Entrepreneurs are an investor's best bet these days, according to one college professor turned money manager recently profiled by the Wall Street Journal.
Last month, Joel M. Shulman, an associate professor of entrepreneurship at Babson College, launched the EntrepreneurShares Global Fund, a mutual fund based on the theory that shares in companies with certain entrepreneurial features consistently outperform the market.
That's largely because these companies have scrappy leaders who "keep organizational costs lean, debt levels low, and expansion projects within reach," according to a research paper Shulman wrote in 2009.
By investing in companies that exhibited this entrepreneurial edge, Shulman netted annualized returns of 12% on behalf of a private investor between 2005 to 2010, compared to yearly returns in the S&P 500 of -.4% over the same period.
So how does EntrepreneurShares identify entrepreneurial firms with stock prices that are poised to take off? "We start our process with over 33,000 publicly traded companies around the world, and search our databases for information on our proprietary 15 attribute model. This is our secret sauce," says the fund's website.
Among the most important ingredients in Shulman's secret sauce is organizational simplicity. "We're looking for the opposite of bureaucracy," Shulman told the WSJ. While non-entrepreneurial firms use cheap capital to create "bloated organizational structures, payrolls, and layers of red tape," entrepreneurial companies have less bureaucratic build-up, enabling them to adapt quickly to changing market conditions.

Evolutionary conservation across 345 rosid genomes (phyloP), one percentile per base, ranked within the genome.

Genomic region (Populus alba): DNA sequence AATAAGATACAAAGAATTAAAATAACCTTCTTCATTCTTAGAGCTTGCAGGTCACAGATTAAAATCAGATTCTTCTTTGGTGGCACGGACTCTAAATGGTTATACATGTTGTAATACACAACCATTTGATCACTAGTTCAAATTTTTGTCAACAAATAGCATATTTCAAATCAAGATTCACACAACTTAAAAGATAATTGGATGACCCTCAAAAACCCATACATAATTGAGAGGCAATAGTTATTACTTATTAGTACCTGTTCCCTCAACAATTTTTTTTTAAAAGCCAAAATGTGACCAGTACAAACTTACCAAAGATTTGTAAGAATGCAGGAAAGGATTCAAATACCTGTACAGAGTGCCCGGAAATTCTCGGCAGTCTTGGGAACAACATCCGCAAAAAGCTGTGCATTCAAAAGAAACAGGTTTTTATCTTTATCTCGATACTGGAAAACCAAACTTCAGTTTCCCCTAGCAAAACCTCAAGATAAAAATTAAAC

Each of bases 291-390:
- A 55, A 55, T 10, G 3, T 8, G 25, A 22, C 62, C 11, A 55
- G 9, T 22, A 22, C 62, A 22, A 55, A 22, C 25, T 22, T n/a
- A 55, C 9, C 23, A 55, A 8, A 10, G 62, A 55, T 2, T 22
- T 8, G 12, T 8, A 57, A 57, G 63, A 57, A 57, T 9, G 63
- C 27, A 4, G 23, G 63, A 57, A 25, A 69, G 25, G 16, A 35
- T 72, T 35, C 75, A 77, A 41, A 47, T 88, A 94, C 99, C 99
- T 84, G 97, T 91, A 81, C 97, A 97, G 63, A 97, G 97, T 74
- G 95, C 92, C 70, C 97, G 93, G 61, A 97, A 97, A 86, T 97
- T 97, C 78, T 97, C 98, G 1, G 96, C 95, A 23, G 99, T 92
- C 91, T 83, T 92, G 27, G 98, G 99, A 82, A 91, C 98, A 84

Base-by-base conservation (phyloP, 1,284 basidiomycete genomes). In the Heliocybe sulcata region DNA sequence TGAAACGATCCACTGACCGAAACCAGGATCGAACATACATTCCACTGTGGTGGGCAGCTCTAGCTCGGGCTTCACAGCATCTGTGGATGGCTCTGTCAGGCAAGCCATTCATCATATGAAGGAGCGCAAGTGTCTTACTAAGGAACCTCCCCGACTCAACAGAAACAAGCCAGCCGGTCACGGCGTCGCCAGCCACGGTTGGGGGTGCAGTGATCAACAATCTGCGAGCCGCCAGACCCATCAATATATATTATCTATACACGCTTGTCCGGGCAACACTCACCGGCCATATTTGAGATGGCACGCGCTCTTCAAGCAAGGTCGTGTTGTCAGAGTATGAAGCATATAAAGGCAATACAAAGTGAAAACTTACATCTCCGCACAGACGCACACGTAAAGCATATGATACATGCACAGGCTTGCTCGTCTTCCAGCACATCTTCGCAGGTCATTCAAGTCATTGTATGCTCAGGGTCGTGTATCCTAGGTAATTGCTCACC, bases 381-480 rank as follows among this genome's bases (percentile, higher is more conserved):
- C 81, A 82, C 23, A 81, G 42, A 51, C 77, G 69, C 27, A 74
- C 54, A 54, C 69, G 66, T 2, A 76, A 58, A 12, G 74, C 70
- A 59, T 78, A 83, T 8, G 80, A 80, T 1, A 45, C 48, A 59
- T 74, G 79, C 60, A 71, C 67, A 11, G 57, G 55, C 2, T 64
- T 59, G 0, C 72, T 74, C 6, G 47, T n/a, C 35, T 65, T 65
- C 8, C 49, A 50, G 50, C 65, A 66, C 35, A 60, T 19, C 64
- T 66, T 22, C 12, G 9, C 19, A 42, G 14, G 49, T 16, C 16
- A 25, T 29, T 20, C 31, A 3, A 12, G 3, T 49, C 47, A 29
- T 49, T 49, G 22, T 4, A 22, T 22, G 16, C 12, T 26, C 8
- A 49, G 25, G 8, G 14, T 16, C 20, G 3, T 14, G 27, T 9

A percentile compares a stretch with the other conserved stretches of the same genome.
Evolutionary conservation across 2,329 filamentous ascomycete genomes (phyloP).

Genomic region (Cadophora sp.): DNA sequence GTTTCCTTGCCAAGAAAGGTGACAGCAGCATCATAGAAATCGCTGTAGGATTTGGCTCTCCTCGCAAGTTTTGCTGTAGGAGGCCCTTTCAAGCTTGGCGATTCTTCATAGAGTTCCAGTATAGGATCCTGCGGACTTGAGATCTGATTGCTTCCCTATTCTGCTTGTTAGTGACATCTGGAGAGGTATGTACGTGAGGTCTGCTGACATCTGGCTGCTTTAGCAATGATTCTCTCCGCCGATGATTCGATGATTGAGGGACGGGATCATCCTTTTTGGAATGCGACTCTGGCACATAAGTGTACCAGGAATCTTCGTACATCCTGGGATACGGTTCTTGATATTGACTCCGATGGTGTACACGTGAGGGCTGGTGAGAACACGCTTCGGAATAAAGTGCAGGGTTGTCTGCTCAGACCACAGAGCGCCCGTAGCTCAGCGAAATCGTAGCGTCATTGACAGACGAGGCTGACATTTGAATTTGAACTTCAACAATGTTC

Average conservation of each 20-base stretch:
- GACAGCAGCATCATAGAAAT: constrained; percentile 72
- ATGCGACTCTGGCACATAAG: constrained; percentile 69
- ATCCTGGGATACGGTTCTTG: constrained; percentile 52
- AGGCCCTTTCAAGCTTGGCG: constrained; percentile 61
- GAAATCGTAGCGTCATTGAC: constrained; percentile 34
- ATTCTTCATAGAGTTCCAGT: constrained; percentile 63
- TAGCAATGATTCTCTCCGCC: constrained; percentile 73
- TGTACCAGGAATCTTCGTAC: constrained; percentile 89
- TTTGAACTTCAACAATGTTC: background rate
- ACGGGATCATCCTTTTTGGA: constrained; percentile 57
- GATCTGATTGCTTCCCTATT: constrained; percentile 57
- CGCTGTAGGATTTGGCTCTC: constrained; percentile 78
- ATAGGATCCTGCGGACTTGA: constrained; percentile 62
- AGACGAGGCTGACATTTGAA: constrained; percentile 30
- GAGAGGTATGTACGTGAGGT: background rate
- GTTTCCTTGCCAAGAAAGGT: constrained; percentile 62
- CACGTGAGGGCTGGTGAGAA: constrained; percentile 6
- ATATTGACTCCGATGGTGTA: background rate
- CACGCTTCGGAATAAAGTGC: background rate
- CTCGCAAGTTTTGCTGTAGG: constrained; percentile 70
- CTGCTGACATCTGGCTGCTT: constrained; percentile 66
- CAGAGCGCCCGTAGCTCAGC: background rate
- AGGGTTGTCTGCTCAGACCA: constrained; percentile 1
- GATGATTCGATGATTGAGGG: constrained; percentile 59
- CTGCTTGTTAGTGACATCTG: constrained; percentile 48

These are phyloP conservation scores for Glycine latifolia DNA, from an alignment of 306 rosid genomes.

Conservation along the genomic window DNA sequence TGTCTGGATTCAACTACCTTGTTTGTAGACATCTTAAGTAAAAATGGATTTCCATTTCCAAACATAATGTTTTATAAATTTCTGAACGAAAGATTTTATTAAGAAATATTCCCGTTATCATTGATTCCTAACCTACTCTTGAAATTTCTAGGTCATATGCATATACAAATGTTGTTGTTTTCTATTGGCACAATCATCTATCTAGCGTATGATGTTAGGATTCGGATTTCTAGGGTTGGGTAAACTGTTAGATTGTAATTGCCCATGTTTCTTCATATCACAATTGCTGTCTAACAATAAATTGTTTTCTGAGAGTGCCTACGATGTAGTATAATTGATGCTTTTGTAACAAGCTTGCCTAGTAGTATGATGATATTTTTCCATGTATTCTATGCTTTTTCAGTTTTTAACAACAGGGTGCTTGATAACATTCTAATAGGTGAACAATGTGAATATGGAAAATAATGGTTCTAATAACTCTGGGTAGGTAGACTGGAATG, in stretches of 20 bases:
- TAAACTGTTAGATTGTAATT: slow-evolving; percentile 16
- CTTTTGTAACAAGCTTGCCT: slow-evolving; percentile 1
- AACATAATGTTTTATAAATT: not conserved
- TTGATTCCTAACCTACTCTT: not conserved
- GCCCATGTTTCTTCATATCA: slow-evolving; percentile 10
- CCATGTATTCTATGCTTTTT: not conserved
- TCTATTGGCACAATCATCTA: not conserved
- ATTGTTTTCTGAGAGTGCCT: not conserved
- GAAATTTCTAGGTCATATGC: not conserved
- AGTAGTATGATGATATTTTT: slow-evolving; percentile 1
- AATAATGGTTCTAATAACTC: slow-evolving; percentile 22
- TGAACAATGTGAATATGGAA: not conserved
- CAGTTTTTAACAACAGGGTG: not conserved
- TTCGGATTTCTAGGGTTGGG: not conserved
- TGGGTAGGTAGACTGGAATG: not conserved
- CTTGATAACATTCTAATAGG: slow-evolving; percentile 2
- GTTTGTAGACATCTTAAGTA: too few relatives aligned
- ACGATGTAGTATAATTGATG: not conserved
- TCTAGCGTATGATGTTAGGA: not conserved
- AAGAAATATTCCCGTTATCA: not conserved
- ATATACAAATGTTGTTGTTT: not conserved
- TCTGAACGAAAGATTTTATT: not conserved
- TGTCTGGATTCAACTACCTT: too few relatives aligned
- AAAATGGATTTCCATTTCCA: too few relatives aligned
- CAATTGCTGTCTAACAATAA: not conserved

Organic growth, rather than growth spurred by the acquisition of other firms, is another trait Shulman looks for in potential portfolio companies.
According to Shulman, non-entrepreneurial businesses tend to expand by acquiring companies with borrowed capital. They funnel the resulting revenue into plump executive pay packages, and dole out high dividends to curry shareholder favor. Entrepreneurial businesses, on the other hand, generate growth through strategic partnerships and revolutionary business platforms. This kind of expansion allows management to better control the products or services they offer as well as the firm's culture. Plus, organic growth makes firms less vulnerable to credit contractions in the marketplace because it doesn't require heavy borrowing.
U.S. small-cap stocks, which have fared quite well over the last decade, make up 60 percent of the EntrepreneurShares Global Fund. But the focus on small companies might raise red flags for some investors. Smaller firms tend to have limited liquidity and greater price volatility, the fund's prospectus points out. Further, success at these companies hinges on the efforts of a small number of individuals.
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